How To Make Your Own Seismicity Map
Images like the one above, showing the location of earthquakes that have occurred within a given time period, are called seismicity maps. In this article, I'll show you how to make your own seismicity maps using the user-friendly tools available at www.iris.edu.
IRIS (Incorporated Research Institutions for Seismology) is a university research consortium dedicated to the collection and distribution of seismological data. At IRIS, you can search earthquake catalogs, obtain information about seismic stations, download seismological data and much more. Some of these possibilities will be the subject of future How-To articles. But for now, let's get back to making seismicity maps.
The quick and dirty solution : ready made seismicity maps.
A great proportion of the seismicity maps requested by users are for standard time-periods before the date of the request. Therefore IRIS provides ready made seismicity maps and lists for the following time periods (click on a link to obtain the web page that includes the corresponding seismicity map):
- past 24 hours : http://www.iris.edu/quakes/tfhour.html
- past 7 days : http://www.iris.edu/quakes/week.html
- past 30 days : http://www.iris.edu/quakes/month.html
- past 365 days : http://www.iris.edu/quakes/year.html
On the right-had side of these seismicity web pages, you'll see a map configuration pannel like this one on the left.
You can choose to scale the map to the data, zoom in and out, reduce the region to be mapped by choosing its latitude and longitude limits, select the type of map, plot plate boundaries, and set the map title.
In order for the map to be redrawn you must click on the Make Map button.
In order to save a local copy of the map, you can download a postscript version by clicking on the Download Postscript link, or you can download a .gif version by right clicking on the image itself, then selecting Save Image As option and entering a filename.
Seismicity maps made to measure
If you would like to create a seismicity map for a time period other than the ones listed above, you must start at IRIS's Event Search page: http://www.iris.edu/quakes/eventsrch.htm. The page looks like this:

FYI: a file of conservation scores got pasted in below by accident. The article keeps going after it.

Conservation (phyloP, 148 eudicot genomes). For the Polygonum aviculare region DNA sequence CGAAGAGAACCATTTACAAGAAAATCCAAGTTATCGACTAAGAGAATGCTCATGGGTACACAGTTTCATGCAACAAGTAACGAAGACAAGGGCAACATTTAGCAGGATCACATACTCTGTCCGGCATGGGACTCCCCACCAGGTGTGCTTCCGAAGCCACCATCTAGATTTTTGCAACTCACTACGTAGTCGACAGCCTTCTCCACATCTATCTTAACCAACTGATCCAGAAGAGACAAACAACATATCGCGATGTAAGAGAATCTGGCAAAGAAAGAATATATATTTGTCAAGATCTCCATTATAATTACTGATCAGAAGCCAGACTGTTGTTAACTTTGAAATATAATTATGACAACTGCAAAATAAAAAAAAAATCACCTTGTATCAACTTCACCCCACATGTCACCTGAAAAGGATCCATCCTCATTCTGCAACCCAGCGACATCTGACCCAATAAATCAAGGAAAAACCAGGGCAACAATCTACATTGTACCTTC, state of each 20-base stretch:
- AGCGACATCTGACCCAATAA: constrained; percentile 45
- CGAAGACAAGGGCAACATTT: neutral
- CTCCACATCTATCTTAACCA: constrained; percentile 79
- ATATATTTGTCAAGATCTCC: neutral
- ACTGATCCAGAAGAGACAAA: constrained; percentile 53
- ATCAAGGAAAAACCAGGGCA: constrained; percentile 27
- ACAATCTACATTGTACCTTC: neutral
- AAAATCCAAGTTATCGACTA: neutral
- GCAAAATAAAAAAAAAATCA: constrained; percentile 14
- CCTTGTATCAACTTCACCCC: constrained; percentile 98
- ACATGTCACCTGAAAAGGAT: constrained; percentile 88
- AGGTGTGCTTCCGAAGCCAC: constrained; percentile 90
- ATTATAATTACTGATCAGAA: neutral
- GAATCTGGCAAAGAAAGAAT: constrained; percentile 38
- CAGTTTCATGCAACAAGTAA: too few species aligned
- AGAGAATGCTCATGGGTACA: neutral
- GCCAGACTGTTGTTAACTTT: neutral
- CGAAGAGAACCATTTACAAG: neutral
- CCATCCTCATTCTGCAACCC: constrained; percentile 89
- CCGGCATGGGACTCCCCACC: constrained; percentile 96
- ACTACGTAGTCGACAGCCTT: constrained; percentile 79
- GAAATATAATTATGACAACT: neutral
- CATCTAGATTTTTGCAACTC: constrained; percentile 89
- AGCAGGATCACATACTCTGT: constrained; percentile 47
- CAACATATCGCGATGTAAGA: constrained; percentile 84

Enter the start and end of the time period you are interested in (e.g. 2004 12 25 000000, 2005 01 01 000000, for the time period between Dec 25, 2004 and Jan 1, 2005, which will include the great Sumatra earthquake).
Choose the geographical region of interest. The default values will give the whole globe as for the ready made seismicity plots above. If you are interested in a rectangular area, define it using the min/max latitude and min/max longitude boxes. If you are interested in a circular area, define the center of the circle using the min latitude and min longitude boxes, and its radius (in degrees) using the Radius box.
You may also select magnitude limits (e.g. 7.5, 10.0 to retain only large earthquakes), and limits on the depth of the earthquake.
Once your event search is configured, click on the Submit Search button. You will reach a page that looks something like this:
This page contains a listing of all the seismic events that satisfied your search criteria. You can download an text formatted table of these events using the ASCII version link. This is useful if you wish to use your own plotting software to make the seismicity map.
Otherwise you should click on the Make Event Map button. This will take you to a map page identical to the ready-made map pages described above. You can configure the map parameters, then regenerate the seismicity map.
As before, in order to save a local copy of the map, you can download a postscript version by clicking on the Download Postscript link, or you can download a .gif version by right clicking on the image itself, then selecting Save Image As option and entering a filename.
Getting some practice...
I suggest you practice making seismicity maps by making one or more of the following:
- a seismicity map containing all the earthquakes that have occurred during your lifetime;
- a 10 year seismicity map that approximately covers your own country ;
- a 20 year seismicity map of Antarctica and its surrounding oceans.
That's really cool. It takes a long time for the pages to load, but there was a lot of information on the map I looked at. And your directions were fine for me.
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